ND: Following Lewis & Clark--WI, MN, to ND

Trip Start May 30, 2012
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Trip End Aug 31, 2012


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Where I stayed
Near a lot of Buffalo

Flag of United States  , North Dakota
Tuesday, June 26, 2012

After two weeks in Michigan, we finally headed west to our next major destination, Theodore Roosevelt National Park in western North Dakota. Three one-night stays in Wisconsin and Minnesota and lots of driving were necessary to get there. Check out the map in the blog to see how far west we have come.

In Ashland, Wisconsin we stayed in a city park campground beside Chequamegon Bay, an inlet of Lake Superior. From the campsite you could see an old "ore dock" built in 1916 to load iron ore mined in the area into freighters bound for ports in the Rust Belt. The last of many such docks, this one built by the Wisconsin Central Railroad was last used in 1965. Ashland was a lovely old town with a well-preserved historical downtown.

Along the highways of Wisconsin and Minnesota, lovely yellow and white wildflowers couldn't be missed.  Minnesota is the land of 10,000 or 15,000 lakes depending upon your source of information. Winter here means cross-country skiing, snowmobiling, and ice fishing on all those lakes.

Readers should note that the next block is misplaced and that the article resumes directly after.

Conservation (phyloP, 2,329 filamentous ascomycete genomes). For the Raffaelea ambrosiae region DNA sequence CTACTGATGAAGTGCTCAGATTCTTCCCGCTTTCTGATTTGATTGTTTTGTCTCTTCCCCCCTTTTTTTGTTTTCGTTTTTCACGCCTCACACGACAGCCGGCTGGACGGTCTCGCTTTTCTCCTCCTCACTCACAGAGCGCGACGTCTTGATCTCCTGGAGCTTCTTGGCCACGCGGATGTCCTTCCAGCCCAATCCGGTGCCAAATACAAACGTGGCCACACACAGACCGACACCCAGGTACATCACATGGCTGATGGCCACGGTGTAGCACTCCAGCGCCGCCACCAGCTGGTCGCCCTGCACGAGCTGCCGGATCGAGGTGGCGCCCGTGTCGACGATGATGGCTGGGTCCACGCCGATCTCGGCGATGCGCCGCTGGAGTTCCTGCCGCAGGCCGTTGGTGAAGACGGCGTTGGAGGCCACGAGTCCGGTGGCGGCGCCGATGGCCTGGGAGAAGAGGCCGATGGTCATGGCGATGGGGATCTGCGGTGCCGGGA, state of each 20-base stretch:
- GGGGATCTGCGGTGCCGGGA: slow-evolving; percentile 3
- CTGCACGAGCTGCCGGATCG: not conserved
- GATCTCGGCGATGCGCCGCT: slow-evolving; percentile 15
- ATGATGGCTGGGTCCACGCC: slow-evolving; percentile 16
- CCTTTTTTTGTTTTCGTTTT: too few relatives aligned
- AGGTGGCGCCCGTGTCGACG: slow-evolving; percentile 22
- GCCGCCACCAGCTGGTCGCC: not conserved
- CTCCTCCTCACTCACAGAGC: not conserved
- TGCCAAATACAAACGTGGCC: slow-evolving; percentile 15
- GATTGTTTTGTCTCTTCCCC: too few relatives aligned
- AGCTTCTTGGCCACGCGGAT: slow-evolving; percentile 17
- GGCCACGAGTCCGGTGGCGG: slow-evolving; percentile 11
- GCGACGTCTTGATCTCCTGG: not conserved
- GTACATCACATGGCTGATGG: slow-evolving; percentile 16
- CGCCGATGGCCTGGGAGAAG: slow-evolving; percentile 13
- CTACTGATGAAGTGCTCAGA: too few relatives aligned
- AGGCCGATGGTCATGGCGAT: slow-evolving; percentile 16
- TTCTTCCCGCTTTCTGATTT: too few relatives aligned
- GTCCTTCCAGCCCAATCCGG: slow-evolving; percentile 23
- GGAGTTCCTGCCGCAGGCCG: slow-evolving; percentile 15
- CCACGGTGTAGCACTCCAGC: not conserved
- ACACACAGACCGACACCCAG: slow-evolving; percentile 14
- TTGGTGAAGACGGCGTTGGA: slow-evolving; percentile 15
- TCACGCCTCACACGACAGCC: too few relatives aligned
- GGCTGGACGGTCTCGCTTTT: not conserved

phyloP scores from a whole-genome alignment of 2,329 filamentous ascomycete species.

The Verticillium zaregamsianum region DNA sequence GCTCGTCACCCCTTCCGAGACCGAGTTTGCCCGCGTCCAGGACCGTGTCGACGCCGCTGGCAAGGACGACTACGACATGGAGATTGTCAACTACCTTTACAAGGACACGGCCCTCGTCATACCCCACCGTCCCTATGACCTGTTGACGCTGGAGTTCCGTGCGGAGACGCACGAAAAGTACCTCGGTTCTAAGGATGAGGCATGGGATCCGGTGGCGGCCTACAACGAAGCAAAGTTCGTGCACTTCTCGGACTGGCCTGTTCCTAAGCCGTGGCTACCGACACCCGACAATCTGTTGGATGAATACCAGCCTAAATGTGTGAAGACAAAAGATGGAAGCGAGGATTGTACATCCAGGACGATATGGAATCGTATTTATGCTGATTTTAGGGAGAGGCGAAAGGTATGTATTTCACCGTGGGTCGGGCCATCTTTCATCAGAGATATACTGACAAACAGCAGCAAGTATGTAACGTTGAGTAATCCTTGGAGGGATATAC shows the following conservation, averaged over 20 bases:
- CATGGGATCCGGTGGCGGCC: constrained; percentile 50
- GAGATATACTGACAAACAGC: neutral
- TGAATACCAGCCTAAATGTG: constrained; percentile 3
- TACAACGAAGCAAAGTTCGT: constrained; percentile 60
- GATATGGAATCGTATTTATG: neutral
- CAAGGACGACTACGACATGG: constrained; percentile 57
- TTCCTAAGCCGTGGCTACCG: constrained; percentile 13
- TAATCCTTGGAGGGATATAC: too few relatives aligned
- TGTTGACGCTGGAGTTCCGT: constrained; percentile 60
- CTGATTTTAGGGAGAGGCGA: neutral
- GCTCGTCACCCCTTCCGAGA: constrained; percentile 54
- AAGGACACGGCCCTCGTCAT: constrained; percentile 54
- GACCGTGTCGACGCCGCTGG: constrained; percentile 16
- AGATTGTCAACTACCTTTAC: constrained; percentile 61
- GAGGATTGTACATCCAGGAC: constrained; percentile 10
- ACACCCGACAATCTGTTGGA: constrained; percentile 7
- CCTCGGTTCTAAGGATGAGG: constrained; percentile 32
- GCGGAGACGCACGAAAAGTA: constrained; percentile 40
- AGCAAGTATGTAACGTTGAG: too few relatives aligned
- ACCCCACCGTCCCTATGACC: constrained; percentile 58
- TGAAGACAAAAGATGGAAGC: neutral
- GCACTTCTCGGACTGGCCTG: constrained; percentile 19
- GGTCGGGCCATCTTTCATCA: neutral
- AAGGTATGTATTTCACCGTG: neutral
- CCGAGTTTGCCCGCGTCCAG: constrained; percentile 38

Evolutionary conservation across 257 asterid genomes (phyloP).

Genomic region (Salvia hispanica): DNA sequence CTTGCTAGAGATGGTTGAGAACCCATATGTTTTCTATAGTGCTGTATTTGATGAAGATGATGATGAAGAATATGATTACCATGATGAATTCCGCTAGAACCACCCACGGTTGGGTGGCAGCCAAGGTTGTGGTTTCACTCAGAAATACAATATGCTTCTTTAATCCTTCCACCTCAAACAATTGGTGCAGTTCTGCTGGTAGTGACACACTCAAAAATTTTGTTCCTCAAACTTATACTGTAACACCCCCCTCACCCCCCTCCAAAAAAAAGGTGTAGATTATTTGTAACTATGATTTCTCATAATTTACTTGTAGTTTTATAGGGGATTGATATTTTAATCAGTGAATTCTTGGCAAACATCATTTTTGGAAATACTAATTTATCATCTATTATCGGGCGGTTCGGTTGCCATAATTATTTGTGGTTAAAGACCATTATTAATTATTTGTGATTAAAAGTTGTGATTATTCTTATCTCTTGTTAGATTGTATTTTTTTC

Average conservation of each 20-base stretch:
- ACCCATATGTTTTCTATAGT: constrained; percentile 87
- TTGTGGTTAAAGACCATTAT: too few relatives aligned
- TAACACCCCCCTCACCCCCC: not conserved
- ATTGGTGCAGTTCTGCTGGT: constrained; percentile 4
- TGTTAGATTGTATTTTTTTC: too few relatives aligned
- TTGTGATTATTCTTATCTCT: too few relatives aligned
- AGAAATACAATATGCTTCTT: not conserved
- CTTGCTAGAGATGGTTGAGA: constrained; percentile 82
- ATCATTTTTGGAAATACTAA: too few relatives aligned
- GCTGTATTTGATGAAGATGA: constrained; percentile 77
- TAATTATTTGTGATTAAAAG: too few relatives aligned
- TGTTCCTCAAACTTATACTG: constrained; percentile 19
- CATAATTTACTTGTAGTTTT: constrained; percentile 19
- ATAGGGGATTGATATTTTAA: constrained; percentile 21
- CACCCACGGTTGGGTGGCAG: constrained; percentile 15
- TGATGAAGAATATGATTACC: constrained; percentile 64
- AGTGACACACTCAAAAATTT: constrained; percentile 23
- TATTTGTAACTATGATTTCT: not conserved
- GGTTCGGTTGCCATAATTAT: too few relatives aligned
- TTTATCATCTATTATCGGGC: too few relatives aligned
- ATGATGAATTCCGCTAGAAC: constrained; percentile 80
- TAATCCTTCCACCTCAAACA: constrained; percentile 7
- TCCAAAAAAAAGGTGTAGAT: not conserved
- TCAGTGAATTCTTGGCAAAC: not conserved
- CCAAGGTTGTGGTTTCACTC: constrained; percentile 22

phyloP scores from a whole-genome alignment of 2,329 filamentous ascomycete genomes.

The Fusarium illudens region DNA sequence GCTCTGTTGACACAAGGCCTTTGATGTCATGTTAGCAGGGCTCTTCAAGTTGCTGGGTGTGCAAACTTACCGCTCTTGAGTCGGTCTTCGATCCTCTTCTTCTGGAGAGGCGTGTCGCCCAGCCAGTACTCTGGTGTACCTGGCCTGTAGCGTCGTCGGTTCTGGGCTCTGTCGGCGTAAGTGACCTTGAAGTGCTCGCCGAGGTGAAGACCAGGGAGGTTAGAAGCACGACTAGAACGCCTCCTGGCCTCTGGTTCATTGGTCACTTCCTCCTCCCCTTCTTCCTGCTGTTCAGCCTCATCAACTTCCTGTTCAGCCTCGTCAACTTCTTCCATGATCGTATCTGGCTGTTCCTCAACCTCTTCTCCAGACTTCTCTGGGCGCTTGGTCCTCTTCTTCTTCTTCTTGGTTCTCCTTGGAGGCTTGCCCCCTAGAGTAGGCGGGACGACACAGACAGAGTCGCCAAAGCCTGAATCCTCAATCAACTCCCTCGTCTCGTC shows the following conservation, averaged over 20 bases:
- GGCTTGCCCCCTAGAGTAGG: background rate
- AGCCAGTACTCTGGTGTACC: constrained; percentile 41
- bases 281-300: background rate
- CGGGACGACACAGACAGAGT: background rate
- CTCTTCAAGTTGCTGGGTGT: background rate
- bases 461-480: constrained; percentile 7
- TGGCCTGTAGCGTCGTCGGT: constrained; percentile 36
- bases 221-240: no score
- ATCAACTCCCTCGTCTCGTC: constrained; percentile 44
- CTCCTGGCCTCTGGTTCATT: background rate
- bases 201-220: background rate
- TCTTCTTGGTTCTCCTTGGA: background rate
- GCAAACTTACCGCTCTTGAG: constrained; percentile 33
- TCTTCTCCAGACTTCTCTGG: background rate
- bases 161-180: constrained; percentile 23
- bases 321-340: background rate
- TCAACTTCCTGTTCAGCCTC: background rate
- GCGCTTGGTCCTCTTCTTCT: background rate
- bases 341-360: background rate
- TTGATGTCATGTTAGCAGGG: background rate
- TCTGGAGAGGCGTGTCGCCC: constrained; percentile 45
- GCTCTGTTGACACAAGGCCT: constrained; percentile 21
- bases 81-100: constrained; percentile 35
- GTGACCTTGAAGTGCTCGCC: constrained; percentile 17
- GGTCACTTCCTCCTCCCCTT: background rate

We went up Thompson Hill in Duluth, MN where you could see the whole city. This is an industrial city on Lake Superior; we saw other docks similar to the ore dock and piles of coal. In contrast, wild rice grows and is parched in this area. Outside a small town of Proctor, we passed Starvin’ Marvin’s Restaurant, and couldn't help thinking of Sarah’s boyfriend Marvin. These small towns in northern Wisconsin and Minnesota have a Scandinavian look. Following the Great River Road to the Mississippi, passing small towns such as Hill City (pop. 633) and Remer (370), we entered Chippewa National Forest.

After lunch at Leech Lake (we didn't swim), we made our way along the Paul Bunyan Expressway  to Itasca State Park near Walker, MN to search for the Headwaters of the mighty Mississippi River, from where the River begins its journey of 2,552 miles to the Gulf of Mexico. In 1871 Itasca State Park was formed to preserve the remnants of virgin white and red pines forests and serve as a protective buffer around the Mississippi River source. It was so much fun wading in the rapids of the Headwaters along with Emma, but we avoided the slippery rocks.

On to North Dakota. Quite odd, there is a James River in North Dakota, and our next camping spot was in Jamestown,home of the National Buffalo Museum. Maybe we are not so far from home after all.

I know . . . we sound like Lewis & Clark.
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